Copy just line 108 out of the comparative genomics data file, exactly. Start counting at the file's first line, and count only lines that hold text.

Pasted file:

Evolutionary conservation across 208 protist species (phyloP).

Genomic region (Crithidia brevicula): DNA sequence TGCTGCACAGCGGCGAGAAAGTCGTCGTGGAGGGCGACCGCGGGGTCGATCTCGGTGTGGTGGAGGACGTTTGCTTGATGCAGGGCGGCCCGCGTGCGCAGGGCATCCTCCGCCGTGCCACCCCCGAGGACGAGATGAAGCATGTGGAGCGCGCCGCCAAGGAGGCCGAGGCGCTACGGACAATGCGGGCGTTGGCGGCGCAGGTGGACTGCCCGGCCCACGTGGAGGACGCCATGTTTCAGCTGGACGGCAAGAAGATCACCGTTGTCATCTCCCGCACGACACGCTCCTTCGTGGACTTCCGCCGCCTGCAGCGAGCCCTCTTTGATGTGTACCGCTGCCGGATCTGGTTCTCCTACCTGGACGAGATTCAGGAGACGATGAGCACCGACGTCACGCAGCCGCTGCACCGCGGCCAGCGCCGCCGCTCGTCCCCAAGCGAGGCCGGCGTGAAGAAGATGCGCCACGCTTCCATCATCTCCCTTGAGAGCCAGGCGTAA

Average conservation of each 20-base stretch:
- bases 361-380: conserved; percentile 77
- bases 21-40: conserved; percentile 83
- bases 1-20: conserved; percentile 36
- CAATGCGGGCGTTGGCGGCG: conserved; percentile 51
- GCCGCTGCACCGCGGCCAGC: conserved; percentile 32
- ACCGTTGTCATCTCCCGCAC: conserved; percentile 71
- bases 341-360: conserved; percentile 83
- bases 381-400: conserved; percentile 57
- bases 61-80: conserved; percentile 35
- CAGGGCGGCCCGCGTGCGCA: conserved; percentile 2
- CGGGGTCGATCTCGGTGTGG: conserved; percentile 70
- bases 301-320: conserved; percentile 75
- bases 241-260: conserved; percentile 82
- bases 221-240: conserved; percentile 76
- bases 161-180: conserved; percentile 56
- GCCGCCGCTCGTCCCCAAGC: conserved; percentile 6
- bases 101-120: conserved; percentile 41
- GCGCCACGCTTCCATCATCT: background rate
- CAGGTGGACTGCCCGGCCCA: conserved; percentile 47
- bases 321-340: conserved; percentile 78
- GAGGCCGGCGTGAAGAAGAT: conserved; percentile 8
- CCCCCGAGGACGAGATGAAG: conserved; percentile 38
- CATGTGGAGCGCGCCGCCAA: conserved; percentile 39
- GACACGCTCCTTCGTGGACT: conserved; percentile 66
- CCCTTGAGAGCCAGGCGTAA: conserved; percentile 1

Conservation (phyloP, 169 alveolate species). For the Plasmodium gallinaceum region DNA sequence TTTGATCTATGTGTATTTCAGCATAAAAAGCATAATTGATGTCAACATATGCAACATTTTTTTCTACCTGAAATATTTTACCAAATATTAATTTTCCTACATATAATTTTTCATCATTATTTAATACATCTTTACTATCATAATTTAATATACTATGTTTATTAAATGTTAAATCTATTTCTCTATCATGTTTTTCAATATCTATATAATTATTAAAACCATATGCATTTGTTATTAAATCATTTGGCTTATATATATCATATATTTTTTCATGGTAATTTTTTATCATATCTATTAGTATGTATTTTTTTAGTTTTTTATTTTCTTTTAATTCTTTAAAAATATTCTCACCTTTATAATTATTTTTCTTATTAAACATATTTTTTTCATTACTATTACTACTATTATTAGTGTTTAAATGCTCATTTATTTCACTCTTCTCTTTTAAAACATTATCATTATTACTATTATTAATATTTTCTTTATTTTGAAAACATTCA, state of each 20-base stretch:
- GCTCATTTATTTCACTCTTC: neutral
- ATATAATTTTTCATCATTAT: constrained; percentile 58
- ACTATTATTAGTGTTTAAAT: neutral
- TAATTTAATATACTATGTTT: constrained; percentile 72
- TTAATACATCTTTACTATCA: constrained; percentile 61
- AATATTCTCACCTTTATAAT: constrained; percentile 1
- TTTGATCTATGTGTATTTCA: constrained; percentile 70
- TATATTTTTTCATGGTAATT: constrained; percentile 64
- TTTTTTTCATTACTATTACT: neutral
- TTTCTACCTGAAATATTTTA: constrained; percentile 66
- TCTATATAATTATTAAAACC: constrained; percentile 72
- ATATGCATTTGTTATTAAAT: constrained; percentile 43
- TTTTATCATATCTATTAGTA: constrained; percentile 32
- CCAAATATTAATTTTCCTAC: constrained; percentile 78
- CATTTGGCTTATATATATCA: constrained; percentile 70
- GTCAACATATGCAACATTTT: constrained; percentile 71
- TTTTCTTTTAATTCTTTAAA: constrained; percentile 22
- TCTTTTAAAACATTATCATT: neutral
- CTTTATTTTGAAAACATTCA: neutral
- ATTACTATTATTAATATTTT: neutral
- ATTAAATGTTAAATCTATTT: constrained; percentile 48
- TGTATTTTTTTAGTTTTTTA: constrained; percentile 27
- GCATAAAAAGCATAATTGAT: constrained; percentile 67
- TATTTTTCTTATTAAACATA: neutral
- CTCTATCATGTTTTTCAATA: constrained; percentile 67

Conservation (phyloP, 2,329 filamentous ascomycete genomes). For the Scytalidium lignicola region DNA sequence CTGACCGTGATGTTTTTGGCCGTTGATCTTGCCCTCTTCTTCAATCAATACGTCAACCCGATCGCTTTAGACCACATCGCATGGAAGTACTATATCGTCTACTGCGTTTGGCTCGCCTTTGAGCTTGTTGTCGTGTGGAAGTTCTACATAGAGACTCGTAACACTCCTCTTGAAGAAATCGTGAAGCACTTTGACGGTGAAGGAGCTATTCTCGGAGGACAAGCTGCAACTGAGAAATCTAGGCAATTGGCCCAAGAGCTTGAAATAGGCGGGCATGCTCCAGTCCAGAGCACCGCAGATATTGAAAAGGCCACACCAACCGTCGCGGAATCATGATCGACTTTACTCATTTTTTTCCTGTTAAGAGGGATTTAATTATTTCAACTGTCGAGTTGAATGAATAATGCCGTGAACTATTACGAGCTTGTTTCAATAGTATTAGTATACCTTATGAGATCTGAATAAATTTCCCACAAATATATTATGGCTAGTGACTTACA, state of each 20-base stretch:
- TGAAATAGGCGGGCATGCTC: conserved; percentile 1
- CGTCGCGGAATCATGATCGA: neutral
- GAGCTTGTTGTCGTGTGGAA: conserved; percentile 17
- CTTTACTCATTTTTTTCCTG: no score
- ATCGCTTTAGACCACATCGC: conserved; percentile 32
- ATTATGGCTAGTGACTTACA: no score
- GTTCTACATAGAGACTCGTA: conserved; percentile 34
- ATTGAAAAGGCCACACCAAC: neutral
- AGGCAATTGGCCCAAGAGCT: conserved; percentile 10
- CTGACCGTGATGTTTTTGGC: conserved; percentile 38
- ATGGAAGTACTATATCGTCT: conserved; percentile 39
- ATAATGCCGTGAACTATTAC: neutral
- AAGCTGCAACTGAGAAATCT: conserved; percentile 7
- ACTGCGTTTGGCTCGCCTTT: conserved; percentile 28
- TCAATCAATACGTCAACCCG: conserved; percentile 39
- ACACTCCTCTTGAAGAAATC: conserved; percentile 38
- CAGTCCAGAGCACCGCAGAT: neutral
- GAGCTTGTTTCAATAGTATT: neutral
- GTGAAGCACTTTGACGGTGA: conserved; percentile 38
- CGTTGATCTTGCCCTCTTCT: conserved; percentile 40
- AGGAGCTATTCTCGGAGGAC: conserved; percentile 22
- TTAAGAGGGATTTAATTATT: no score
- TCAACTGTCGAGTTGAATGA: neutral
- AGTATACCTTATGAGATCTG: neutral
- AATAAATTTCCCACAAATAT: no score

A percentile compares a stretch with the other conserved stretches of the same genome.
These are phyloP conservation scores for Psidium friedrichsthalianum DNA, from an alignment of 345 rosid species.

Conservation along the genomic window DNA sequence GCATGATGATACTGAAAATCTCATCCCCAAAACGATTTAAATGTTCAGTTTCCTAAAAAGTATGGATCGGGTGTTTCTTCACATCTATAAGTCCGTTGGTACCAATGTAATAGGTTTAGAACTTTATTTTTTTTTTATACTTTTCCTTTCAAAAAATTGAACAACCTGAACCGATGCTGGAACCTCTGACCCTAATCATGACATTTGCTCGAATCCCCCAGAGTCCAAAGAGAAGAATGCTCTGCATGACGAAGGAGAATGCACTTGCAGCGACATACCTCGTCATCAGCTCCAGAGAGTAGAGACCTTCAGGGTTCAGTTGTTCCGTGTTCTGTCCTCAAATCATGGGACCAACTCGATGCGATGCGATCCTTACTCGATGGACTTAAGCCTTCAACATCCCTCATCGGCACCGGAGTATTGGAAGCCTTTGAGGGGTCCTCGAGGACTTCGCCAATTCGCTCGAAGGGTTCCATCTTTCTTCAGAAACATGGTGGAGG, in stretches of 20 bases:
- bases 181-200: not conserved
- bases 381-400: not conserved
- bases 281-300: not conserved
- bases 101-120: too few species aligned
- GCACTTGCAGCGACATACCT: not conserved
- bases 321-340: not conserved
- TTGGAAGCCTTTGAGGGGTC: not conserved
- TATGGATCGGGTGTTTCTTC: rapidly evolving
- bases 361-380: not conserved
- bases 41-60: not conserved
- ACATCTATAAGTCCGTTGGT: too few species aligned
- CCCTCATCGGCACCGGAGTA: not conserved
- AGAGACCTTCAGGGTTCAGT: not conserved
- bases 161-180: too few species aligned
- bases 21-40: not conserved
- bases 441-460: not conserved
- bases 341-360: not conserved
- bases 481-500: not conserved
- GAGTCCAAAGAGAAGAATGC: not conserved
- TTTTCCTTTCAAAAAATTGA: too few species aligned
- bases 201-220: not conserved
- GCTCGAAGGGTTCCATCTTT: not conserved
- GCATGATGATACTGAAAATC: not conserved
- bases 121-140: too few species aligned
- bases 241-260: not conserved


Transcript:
- bases 241-260: not conserved